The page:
While I had nothing to do with writing the article, I can defend that content at the time it was written.
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August 03, 2012, 12:57:18 AM
 #1517

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You gave us implicit consent to make a statement regarding this situation the moment you chose to make the information regarding your dealings with our company public.

There you have it, the AurumXChange privacy policy is that if you ever mention having dealings with them they consider it consent to publish any information they have about your account publicly online.

Account holders better be made aware of this, criticizing them could mean facing serious public backlash if you have admitted you have an account.

Zhou Tong didn't criticize us at any time previous to our statements. Your logic failed, so you resort to manufacturing things to libel.

This is not "our policy". It is the law of the Commonwealth of Dominica, and the law on most, if not all, common-law based countries.


I did not say he did criticize you, there wasn't much reason to prior to your decision to violate his privacy and help start this witch hunt.  However, it is entirely true that you could pull this same routine on someone who did and point to the same false legal interpretation. 

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August 03, 2012, 01:21:45 AM
 #1518

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Aurum Capital Holdings, Incorporated will not sell your personal information or otherwise disclose it to a third party without your consent, except under the following circumstances:

If ordered by a ruling body of competent jurisdiction as recognized by Commonwealth of Dominica law.
If ordered by the issuing bank for our debit cards customers as part of their ongoing Know Your Customer verification procedures.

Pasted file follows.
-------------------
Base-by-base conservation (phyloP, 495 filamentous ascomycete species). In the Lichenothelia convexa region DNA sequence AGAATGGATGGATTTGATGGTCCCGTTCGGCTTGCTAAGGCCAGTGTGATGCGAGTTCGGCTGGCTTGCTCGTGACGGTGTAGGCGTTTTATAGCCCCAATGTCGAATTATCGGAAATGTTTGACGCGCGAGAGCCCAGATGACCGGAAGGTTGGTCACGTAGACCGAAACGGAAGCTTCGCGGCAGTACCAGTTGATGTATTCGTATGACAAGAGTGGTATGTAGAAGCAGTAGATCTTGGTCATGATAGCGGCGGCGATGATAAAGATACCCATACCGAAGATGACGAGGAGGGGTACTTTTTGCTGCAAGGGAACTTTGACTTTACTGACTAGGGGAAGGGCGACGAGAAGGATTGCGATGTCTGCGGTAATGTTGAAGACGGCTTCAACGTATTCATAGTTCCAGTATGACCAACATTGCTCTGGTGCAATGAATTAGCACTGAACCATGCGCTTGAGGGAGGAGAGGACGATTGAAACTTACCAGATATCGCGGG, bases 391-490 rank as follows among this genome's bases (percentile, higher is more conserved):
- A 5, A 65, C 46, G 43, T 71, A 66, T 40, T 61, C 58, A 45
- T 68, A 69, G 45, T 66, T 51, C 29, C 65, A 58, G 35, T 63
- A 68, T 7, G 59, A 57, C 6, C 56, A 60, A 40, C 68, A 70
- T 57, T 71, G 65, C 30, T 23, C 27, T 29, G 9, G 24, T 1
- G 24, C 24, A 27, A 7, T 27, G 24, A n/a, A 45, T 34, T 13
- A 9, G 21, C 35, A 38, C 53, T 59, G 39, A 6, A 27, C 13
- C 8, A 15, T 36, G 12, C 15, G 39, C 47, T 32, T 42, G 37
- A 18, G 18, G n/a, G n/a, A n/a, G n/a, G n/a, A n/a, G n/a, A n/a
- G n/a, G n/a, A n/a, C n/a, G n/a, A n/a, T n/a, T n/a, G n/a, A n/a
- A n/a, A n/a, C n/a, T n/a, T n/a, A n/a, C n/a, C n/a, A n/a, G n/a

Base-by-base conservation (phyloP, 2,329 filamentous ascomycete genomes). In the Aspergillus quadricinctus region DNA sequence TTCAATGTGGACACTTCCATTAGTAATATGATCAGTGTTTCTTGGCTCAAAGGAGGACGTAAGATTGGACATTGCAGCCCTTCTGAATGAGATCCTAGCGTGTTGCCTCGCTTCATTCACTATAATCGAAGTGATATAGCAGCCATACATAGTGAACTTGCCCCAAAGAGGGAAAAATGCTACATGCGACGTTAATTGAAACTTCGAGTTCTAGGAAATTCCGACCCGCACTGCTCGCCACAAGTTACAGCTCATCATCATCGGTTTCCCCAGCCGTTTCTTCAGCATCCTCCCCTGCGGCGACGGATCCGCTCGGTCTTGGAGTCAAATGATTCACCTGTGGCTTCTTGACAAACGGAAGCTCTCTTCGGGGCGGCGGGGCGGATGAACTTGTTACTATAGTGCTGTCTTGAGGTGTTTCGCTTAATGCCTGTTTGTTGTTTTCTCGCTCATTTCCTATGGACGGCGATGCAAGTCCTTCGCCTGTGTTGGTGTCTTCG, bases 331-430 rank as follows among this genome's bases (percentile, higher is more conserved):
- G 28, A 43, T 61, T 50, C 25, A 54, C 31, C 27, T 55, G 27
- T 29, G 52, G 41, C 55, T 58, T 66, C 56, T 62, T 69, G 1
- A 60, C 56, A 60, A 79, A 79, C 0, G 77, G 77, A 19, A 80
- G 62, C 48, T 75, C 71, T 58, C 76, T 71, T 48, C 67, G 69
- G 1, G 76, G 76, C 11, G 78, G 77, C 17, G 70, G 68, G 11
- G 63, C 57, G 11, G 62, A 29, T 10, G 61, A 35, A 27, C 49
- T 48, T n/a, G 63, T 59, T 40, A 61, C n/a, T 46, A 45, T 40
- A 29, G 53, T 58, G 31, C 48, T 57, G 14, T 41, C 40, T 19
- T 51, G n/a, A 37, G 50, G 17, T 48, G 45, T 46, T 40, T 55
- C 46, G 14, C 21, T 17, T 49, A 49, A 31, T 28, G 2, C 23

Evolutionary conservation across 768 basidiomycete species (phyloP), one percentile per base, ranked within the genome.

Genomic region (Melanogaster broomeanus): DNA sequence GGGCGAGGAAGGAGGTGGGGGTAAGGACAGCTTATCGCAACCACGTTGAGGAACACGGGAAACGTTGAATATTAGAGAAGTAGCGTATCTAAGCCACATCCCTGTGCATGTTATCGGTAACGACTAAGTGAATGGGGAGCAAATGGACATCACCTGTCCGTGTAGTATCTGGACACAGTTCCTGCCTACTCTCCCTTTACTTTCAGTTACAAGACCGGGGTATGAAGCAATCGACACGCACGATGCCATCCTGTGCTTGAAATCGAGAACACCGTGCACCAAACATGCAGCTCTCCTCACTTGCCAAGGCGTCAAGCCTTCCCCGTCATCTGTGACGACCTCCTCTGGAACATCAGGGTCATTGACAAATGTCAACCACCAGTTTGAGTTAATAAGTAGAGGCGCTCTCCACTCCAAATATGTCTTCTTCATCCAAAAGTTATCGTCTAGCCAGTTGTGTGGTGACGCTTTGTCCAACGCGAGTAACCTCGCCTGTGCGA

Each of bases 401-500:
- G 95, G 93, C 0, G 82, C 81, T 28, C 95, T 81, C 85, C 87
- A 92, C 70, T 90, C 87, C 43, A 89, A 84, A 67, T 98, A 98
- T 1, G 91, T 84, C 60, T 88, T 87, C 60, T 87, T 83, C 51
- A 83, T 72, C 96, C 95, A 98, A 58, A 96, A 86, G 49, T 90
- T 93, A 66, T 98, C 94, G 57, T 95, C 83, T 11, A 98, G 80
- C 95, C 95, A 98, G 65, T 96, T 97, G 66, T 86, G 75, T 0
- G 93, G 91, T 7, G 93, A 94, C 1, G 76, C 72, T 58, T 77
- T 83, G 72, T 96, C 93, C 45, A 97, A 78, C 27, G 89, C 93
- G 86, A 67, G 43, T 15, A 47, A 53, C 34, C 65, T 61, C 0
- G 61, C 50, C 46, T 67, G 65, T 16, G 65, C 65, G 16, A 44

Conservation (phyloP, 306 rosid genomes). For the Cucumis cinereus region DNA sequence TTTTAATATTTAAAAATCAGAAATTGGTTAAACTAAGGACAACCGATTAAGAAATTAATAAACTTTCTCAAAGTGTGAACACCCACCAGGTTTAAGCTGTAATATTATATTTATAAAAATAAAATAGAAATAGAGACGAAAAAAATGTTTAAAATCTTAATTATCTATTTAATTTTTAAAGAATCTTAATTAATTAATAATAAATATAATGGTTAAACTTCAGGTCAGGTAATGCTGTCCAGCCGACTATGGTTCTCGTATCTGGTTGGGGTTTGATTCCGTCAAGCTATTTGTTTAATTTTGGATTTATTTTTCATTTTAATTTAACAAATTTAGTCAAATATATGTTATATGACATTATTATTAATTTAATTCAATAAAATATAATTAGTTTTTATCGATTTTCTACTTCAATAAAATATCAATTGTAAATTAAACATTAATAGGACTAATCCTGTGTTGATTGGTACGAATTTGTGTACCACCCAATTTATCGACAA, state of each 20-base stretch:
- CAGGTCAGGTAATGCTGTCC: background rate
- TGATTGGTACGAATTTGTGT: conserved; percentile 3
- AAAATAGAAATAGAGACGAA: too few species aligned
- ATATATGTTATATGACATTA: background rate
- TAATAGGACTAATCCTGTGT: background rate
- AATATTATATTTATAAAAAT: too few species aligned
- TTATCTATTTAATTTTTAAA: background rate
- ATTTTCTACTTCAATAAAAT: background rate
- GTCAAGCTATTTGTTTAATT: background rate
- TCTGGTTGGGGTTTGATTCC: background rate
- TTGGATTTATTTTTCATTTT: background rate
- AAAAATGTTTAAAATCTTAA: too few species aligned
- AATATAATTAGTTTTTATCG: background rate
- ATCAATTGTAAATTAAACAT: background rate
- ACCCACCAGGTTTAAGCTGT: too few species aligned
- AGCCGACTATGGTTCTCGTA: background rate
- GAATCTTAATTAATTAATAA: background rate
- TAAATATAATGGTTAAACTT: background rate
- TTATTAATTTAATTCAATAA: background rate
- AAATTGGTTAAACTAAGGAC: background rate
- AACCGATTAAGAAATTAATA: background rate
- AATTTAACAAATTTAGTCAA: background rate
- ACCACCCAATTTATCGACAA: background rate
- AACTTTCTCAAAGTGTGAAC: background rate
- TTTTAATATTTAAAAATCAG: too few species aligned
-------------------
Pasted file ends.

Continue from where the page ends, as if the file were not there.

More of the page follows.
Quote
(3) A financial institution or person carrying on a scheduled business, shall not notify any person, other than a court, competent authority or other person authorised by law, that information has been requested by or furnished to a court or the Authority.

http://www.imolin.org/doc/amlid/Dominica_MoneyLaundering(Prevention)Act_2000.pdf

AurumXchange didn't reveal your personal information, they only revealed the hacker's e-mail address and liberty reserve account. They confirmed publicly that you had an order with them and the amount of it (not in an email/pm as you requested). Your personal information would be your email address, your singapore bank account, or your physical address, but they didn't reveal any of that.

So they did disclose the hacker's e-mail address and LR account (the bank account was revealed by zhou), first with MtGox and then publicly, when they weren't ordered to do so under either of the two exceptions of the privacy policy. But that doesn't violate their privacy policy, because the policy only applies to users following their Terms of Service. The hacker violated the ToS so he doesn't have those protections.

Quote
By providing us with your personal information, you agree to the collection, storage and use of your personal information by Aurum Capital Holdings Incorporated in the manner set out in this privacy policy and the Terms and Conditions set forth for our services.

The (3) from the Dominican law doesn't apply here, since there was no court or Authority which requested the information.

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August 03, 2012, 01:35:43 AM
 #1519

It's a shame your attempts to spin this seem to be working.  Here is a challenge for a journalist looking at the facts of this matter:  What law states that privacy agreements are invalid  if a user of a site discusses any aspect of their business with a company publicly?

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August 03, 2012, 01:51:13 AM
 #1520

It's a shame your attempts to spin this seem to be working.

Perhaps they are working because I am not spinning. I present my case with facts and in a calm manner. You are on a never ending quest for shilling and no critical-thinking individual in this forum takes you seriously at this point.

No see, the non-spin answer is to cite the law instead of personally attacking your critics.  

A journalist after the facts here might also ask you how your company feels about the stalking and threats of criminal activity against Zhou Tong that have occurred in the wake of your violation of his privacy.  They also might ask why, even if you felt your were legally allowed to violate his privacy, you felt the obligation to do so when you could have contracted him privately to learn his account had been compromised and that you would be starting up a lynch mob for no reason if you went public.

"Money is like manure: Spread around, it helps things grow. Piled up in one place, it just stinks."